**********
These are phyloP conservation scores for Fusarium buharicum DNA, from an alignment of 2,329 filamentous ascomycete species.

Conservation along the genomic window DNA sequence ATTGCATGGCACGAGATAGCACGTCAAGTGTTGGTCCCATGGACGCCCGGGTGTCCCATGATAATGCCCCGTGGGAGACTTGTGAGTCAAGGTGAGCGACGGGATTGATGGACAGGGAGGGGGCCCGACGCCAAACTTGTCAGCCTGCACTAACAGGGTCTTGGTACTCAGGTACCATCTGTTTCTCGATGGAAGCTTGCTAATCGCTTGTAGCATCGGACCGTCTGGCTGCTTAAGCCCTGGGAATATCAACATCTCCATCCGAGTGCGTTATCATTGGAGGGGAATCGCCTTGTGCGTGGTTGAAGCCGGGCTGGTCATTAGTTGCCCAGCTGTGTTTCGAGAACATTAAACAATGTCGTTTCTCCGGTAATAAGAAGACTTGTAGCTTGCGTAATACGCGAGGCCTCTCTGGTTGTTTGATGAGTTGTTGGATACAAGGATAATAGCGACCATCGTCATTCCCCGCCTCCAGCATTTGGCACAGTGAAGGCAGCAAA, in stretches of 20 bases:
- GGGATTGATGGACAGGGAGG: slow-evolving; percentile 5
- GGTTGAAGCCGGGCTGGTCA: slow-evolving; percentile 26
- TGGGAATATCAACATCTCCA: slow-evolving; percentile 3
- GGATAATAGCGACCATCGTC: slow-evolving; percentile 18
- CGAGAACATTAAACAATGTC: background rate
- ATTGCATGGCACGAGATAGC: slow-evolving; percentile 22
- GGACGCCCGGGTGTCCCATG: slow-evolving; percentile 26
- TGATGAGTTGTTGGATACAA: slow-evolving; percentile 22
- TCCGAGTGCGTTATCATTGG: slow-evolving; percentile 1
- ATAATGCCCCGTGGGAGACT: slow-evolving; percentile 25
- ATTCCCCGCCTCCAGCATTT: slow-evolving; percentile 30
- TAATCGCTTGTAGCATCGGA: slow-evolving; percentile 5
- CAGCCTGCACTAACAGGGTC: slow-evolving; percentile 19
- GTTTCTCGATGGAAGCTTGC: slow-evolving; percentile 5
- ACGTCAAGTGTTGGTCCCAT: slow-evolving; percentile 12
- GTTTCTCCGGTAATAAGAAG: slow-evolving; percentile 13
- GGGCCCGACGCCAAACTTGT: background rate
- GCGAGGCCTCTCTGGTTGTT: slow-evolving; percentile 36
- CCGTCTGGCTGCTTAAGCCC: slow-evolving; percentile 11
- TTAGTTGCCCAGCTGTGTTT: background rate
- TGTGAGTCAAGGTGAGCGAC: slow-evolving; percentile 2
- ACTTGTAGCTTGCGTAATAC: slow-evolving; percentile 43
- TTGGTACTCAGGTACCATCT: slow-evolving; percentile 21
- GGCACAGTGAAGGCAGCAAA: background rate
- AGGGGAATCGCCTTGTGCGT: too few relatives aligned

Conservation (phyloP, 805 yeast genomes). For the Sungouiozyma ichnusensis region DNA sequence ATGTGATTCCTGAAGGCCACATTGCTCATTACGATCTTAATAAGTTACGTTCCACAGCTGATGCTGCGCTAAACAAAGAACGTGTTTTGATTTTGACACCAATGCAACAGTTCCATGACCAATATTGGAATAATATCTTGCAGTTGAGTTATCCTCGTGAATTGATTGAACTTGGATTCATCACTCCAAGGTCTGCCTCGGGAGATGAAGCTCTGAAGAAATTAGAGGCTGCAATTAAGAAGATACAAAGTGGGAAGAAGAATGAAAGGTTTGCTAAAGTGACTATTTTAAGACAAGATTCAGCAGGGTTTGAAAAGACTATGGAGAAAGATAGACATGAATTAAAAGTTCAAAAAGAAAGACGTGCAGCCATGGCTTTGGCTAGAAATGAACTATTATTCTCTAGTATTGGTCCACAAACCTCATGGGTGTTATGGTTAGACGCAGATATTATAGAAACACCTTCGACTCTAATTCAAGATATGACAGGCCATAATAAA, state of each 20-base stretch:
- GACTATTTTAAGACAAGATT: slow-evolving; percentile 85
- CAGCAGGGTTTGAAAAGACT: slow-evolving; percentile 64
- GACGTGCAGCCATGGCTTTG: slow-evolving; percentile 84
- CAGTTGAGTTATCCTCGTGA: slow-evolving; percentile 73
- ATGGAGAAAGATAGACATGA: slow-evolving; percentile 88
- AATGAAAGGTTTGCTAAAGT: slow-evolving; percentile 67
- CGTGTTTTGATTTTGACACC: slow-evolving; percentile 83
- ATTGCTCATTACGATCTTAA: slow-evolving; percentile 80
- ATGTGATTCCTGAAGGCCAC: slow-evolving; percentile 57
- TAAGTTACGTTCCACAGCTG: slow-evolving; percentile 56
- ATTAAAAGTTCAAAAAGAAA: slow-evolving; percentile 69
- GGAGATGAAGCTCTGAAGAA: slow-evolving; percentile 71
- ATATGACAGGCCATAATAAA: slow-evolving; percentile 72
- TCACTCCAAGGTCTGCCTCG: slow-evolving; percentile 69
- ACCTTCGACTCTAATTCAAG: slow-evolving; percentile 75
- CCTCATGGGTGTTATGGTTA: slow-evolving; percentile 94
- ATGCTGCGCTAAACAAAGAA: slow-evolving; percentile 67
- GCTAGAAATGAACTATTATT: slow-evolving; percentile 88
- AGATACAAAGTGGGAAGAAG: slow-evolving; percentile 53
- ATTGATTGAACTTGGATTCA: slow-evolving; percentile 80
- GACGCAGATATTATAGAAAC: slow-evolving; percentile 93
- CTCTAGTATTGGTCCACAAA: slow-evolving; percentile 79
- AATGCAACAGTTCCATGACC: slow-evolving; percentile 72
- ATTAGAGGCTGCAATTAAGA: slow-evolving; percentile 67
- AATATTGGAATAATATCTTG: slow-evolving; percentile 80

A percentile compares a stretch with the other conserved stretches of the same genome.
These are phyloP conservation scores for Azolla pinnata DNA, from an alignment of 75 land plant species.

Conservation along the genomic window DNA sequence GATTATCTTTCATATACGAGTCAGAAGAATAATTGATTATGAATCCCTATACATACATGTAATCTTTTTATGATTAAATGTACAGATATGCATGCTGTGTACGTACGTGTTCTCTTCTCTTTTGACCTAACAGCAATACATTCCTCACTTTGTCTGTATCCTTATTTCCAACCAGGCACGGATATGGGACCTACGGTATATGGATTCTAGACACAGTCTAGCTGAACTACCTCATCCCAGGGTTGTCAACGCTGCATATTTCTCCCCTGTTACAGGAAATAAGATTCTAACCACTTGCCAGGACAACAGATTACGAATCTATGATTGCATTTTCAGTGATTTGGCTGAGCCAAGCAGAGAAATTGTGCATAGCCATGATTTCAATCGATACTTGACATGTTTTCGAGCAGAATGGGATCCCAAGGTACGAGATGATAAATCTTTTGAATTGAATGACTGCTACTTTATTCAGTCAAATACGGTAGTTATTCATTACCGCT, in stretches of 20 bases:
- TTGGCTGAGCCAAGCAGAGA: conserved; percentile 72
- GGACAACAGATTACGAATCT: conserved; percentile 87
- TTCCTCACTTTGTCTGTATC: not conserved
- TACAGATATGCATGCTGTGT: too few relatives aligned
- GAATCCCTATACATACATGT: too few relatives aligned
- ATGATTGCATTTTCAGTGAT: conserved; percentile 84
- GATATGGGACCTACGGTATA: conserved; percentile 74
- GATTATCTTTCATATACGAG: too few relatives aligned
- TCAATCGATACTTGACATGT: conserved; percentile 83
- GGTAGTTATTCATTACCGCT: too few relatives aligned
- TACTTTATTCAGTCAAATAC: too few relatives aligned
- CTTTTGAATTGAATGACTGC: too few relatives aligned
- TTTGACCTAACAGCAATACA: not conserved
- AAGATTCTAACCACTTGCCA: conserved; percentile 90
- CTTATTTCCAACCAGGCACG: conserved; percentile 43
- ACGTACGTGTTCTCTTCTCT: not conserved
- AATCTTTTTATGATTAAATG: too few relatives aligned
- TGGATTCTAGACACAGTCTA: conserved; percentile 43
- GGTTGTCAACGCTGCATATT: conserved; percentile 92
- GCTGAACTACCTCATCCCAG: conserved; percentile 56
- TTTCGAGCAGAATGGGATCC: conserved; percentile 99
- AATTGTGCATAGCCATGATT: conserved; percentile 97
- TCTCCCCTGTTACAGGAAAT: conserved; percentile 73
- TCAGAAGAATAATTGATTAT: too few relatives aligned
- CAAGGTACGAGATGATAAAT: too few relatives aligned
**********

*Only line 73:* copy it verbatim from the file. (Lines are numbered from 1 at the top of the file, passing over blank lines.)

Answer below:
- AATCTTTTTATGATTAAATG: too few relatives aligned